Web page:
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Antlerless muzzleloader season opens soon

  • During the antlerless muzzleloader season, hunters have their choice of using rifles with, from left, inline, traditional percussion and flintlock ignition systems.
    During the antlerless muzzleloader season, hunters have their choice of using rifles with, from left, inline, traditional percussion and flintlock ignition systems.
Published October 06. 2012 09:01AM

Ready or not, the first of Pennsylvania's statewide firearms deer seasons is just one week away.

This year's early antlerless muzzleloader season opens Saturday, Oct. 13, and continues through Saturday, Oct. 20. In addition to the appropriate hunting license, a muzzleloader stamp, a wildlife management unit-specific antlerless permit or a Deer Management Assistance Program permit is needed to take an antlerless deer, and those participating in the archery deer season may also carry a bow to take a buck if the opportunity presents itself.

In addition to the overlapping of the antlerless muzzleloader and archery seasons, the special antlerless firearms season for junior, senior, active duty military and certain disabled hunters is Oct. 18-20. Also, for bowhunters with a bear license, the season is open in Wildlife Management Units 2B, 5B, 5C and 5D through Saturday, Nov. 10, and is open during the antlerless muzzleloader and special firearms seasons.

According to PGC executive director Carl Roe, the overlapping seasons has helped the agency with its deer-management goals and have been well received by hunters. In particular, the early antlerless seasons provide hunters more ways to fit deer hunting into their schedules and offer a more relaxing hunt to those who prefer warmer weather and fewer hunters in the woods.

"Although the October antlerless seasons increase hunting opportunities, their harvests still are controlled by antlerless deer license allocations, which are set to remove a pre-determined number of antlerless deer from a wildlife management unit," Roe said. "As has been the case in recent years, hunters heading afield for the October firearms seasons likely will find that deer numbers vary by locality."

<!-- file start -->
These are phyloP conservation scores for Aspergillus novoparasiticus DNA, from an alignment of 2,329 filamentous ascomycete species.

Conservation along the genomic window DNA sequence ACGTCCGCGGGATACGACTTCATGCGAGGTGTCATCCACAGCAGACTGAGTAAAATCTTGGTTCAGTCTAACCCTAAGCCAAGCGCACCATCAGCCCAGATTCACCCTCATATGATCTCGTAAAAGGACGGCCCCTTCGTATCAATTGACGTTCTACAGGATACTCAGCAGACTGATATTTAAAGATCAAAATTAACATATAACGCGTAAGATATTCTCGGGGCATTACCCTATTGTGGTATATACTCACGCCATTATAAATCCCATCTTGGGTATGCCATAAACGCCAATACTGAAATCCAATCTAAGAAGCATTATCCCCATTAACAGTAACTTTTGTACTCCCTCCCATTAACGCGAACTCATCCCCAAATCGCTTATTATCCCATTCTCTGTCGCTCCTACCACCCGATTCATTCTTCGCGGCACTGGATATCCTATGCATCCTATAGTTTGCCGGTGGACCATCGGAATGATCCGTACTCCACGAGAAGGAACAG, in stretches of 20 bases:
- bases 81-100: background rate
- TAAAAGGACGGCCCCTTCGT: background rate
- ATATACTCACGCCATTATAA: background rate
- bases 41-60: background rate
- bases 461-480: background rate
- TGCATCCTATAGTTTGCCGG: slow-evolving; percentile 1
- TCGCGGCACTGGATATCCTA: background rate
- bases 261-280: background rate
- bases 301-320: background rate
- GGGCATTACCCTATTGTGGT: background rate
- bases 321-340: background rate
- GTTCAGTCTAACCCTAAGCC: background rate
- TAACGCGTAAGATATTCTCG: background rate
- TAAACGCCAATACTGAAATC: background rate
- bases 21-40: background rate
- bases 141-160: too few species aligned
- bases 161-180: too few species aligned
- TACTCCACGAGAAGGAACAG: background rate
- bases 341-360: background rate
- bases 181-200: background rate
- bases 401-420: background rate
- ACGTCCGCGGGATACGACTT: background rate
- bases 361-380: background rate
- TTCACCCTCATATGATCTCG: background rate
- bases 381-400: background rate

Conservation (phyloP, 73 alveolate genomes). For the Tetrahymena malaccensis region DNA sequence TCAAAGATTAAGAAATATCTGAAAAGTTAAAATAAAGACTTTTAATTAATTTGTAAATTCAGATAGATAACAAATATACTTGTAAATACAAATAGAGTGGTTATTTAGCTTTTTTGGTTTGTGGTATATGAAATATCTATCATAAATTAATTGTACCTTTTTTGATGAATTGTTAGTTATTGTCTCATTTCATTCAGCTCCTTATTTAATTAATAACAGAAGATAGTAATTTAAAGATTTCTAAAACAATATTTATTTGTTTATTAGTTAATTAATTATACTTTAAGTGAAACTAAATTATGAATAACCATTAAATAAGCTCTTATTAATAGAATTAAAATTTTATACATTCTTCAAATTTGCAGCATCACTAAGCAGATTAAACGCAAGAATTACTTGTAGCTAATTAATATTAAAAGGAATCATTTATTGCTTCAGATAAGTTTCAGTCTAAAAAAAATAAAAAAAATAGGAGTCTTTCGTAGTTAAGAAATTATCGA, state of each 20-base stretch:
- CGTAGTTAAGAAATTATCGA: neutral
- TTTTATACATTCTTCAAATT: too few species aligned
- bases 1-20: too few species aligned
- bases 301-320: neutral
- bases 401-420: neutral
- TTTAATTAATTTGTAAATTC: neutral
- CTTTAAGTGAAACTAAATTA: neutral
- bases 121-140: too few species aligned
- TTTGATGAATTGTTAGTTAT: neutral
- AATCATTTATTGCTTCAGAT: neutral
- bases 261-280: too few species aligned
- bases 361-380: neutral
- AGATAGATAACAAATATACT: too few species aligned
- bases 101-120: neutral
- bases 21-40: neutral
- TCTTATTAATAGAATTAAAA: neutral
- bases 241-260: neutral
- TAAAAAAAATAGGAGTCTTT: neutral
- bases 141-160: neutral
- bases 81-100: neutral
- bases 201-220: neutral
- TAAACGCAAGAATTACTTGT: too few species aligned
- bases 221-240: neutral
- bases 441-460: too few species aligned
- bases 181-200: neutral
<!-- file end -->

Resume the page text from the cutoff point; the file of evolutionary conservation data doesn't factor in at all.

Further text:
All types of muzzleloader rifles .44 caliber or larger - from flintlock to traditional percussion to modern in-line ignitions - are legal during the antlerless season. Muzzleloaders can be equipped with scopes, peep-sights and other lawful sighting devices - including fiber-optic sights - during the hunt.

An added attraction is that a recent change in state law and PGC regulations makes these two antlerless deer seasons open to participants of the Mentored Youth Hunting Program, which was created for those under the age of 12. Mentored youth must obtain a MYHP permit, which are available at licensing agents at the cost of $2.70) for the current year, and they may receive only one antlerless deer license by transfer during a license year. Adult mentors may transfer more than one antlerless deer license, but they must be to different mentored youth, and the transfer is valid only if done in the WMU for which the antlerless deer license was issued.

A proposed change in regulations to allow for the transfer of one DMAP antlerless deer permit to a mentored youth will not take effect until the 2013-14 seasons, as the proposal still requires final adoption by the board of game commissioners. For antlered deer, the mentored youth must use the harvest tag that comes with the MYHP permit.

Hunters are advised that they may take only antlerless deer in the early muzzleloader and special firearms seasons, and that they may hunt only in the WMU or DMAP areas for which they have obtained antlerless deer licenses. Muzzleloader and special firearms season hunters are reminded that when multiple harvests of deer per day are permitted, only one deer at a time may be taken.

Before attempting to take an additional deer, the first deer must be lawfully tagged in Special Regulations Area counties of Allegheny, Bucks, Chester, Delaware, Montgomery and Philadelphia, hunters may shoot multiple deer before tagging. Deer must be tagged before the carcass is moved, and the tag must be attached to the ear and remain attached until the deer is processed for consumption or prepared for mounting.

Any hunter who by accident or mistake kills an illegal deer is required to deliver the field-dressed carcass within 24 hours of the kill to any PGC officer in the county where the deer was killed. A written statement also must be provided to the officer explaining when, where and how the accident or mistake occurred, and the deer must be tagged with the appropriate deer harvest tag.

Hunters in either October firearms season are required to wear 250 square inches of fluorescent orange clothing on the head, chest and back combined at all times. Bowhunters afield during the overlap of the archery and October antlerless firearms seasons also must wear at least 250 square inches of fluorescent orange while moving and display an orange alert band while on stand.

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